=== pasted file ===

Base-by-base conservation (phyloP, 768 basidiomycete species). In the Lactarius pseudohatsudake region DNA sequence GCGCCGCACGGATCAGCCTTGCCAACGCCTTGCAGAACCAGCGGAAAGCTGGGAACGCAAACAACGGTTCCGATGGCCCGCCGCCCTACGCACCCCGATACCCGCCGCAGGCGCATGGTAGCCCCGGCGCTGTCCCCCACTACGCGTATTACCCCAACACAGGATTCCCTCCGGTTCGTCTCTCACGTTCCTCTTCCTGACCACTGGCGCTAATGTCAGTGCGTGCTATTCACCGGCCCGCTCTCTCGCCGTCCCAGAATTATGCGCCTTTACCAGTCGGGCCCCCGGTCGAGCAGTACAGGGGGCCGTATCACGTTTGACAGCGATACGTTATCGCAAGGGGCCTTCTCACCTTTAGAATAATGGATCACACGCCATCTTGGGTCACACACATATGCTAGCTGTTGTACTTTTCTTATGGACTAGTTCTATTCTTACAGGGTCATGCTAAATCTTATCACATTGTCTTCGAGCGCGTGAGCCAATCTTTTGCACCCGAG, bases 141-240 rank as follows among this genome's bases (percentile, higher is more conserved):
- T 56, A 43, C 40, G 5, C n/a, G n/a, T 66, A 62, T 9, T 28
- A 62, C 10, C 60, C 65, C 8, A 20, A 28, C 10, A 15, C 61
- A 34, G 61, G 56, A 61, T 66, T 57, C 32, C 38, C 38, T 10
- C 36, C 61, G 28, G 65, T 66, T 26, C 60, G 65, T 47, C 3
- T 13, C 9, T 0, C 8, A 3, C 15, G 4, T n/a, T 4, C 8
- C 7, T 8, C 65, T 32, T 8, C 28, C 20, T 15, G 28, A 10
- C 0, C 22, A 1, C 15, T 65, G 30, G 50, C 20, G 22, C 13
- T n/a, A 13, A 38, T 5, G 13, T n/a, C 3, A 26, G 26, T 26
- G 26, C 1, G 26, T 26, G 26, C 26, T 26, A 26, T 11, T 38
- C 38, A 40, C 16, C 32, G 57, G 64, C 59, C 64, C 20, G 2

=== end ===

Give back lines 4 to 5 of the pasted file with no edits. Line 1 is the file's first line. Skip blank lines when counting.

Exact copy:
- A 34, G 61, G 56, A 61, T 66, T 57, C 32, C 38, C 38, T 10
- C 36, C 61, G 28, G 65, T 66, T 26, C 60, G 65, T 47, C 3